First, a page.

Hyundai has just peeled back the covers off their latest-generation Elantra or i30 Sedan as it’s known in other markets. When it hits dealerships, it will be competing against the likes Toyota’s Corolla, Honda’s Civic and Mazda’s 3, which should make things interesting.
Right off the bat, in terms of looks, this new Elantra is light years ahead in terms of design. It looks thoroughly modern and fresh and is the first of its family to adopt the bold “Parametric Dynamics” design language. You can see this from the wide cascading grille and sharp headlight design.
From the side, the Elantra’s rear quarter does hint at being a four-door coupe as is the trend these days with saloon cars. The bit in the middle, however, caught this writer’s eye.
“The fresh aesthetic was completed through unconventional lines and a face that broke a taboo in automotive design. The i30 Sedan is highlighted by its stance that looks like geometric crystals and divided body surfaces to get a strong emotional response from the customers” said Luc Donckerwolke, Executive Vice President and Chief Design Officer, Hyundai Motor Group.
The rear-end has a coupe-esque design which goes along the mildly-slopping roofline. Further, it sports the wide H-Tail Lamp, which the company says looks like a Hyundai flying H logo and spans the width of the rear end. The back bumper is littered with sharp, angular lines which gives it a rather masculine demeanour.
The interior on the other hand isn’t as polarising as the exterior. The cockpit looks like it does take a cue or two from its luxury division, Genesis. For example, the four-spoke steering wheel and climate control vents which stretches the width of the dashboard is reminiscent of the recently revealed second-generation Genesis G80, sans the luxury and minimalism.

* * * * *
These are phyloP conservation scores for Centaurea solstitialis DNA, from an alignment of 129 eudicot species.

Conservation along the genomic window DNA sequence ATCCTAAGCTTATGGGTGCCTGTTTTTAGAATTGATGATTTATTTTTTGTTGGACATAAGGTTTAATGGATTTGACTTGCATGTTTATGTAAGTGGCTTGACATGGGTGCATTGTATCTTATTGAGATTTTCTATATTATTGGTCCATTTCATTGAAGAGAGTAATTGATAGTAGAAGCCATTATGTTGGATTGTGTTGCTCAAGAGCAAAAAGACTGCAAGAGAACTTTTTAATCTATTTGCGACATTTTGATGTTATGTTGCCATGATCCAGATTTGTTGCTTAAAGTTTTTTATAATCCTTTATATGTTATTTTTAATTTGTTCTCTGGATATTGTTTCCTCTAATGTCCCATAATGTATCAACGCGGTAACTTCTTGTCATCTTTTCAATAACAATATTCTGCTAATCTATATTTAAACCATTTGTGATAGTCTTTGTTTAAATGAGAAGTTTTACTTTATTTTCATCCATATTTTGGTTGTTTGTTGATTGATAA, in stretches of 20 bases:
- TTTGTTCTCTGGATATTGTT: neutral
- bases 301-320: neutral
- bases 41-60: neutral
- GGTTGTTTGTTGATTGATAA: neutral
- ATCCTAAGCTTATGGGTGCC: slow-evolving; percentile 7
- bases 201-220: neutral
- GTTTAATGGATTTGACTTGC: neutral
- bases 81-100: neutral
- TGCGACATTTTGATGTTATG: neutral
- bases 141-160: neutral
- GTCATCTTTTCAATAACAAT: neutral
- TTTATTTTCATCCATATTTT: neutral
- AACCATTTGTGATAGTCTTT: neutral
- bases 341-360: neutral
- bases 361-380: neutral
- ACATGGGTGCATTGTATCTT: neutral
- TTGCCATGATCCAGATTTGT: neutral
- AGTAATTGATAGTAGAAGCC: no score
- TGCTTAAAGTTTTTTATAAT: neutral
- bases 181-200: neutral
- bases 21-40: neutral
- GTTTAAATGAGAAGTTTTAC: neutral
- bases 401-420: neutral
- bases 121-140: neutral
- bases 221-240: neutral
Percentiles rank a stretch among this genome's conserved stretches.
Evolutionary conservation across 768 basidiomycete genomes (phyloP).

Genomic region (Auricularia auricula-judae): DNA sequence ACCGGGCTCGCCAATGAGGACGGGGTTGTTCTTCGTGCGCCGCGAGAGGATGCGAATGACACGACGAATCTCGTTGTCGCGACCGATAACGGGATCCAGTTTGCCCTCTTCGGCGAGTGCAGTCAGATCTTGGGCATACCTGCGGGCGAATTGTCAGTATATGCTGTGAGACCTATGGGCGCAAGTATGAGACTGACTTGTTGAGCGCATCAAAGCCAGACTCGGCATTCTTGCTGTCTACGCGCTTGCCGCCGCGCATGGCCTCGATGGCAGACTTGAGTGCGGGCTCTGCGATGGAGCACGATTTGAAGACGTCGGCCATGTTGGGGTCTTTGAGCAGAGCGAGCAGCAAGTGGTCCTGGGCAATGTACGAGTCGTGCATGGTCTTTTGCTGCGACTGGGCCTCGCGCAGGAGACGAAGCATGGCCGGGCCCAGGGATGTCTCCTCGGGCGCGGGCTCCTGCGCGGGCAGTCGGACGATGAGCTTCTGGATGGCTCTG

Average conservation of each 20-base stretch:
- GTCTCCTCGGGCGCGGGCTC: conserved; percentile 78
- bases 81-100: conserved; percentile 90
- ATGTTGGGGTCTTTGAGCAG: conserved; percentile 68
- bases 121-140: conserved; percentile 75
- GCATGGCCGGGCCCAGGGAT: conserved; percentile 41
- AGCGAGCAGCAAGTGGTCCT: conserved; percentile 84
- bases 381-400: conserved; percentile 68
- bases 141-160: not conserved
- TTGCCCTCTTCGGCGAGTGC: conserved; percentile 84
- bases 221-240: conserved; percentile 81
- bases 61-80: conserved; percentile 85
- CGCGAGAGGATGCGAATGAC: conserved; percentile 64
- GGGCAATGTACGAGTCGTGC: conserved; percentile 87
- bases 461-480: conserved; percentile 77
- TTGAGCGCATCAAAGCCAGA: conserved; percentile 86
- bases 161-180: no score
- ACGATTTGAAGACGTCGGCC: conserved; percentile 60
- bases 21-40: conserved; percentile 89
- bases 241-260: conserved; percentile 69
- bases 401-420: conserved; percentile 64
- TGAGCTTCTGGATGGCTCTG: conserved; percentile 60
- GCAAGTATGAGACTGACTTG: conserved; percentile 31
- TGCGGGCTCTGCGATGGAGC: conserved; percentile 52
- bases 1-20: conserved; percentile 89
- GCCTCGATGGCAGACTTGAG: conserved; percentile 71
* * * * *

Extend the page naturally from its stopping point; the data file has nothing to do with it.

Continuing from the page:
Note-worthy in the interior of i30/ Elantra is the 10.25-inch displays which make up the main display and instrument cluster. However, reports indicate that the display might be optional. It is possible that in standard guise, the i30 will receive analogue instrument gauges and an 8.0-inch main display.
In terms of performance, the North American launch model was debuted with a choice of petrol and hybrid powertrains. The petrol engine offered is a 2.0L MPI Atkinson-cycle mill that generates 109kW of power at 6,200 rpm and 179Nm of torque at 4,500 rpm. The engine is mated to what the brand calls an IVT or CVT as it's more commonly known to the rest of us. However, the Korean marque says they’ve put much effort into making the transmission as linear as possible, while trying to replicate the drive of a torque converter box.
The electrified option on the roster combines a 1.6-litre GDI Atkinson-cycle four-cylinder engine with a permanent-magnet electric motor that’s capable of delivering a total system output of 103kW and 264Nm of torque. The 32kW electric motor is fed by a 1.32kWh lithium-ion-polymer battery pack. The hybrid powertrain is mated to a six-speed dual-clutch transmission.
We look forward to seeing what specifications will be equipped on this rather handsome motor when it lands on our shores. The i30/ Elantra is slated to arrive in Australia sometime in the second half of 2020.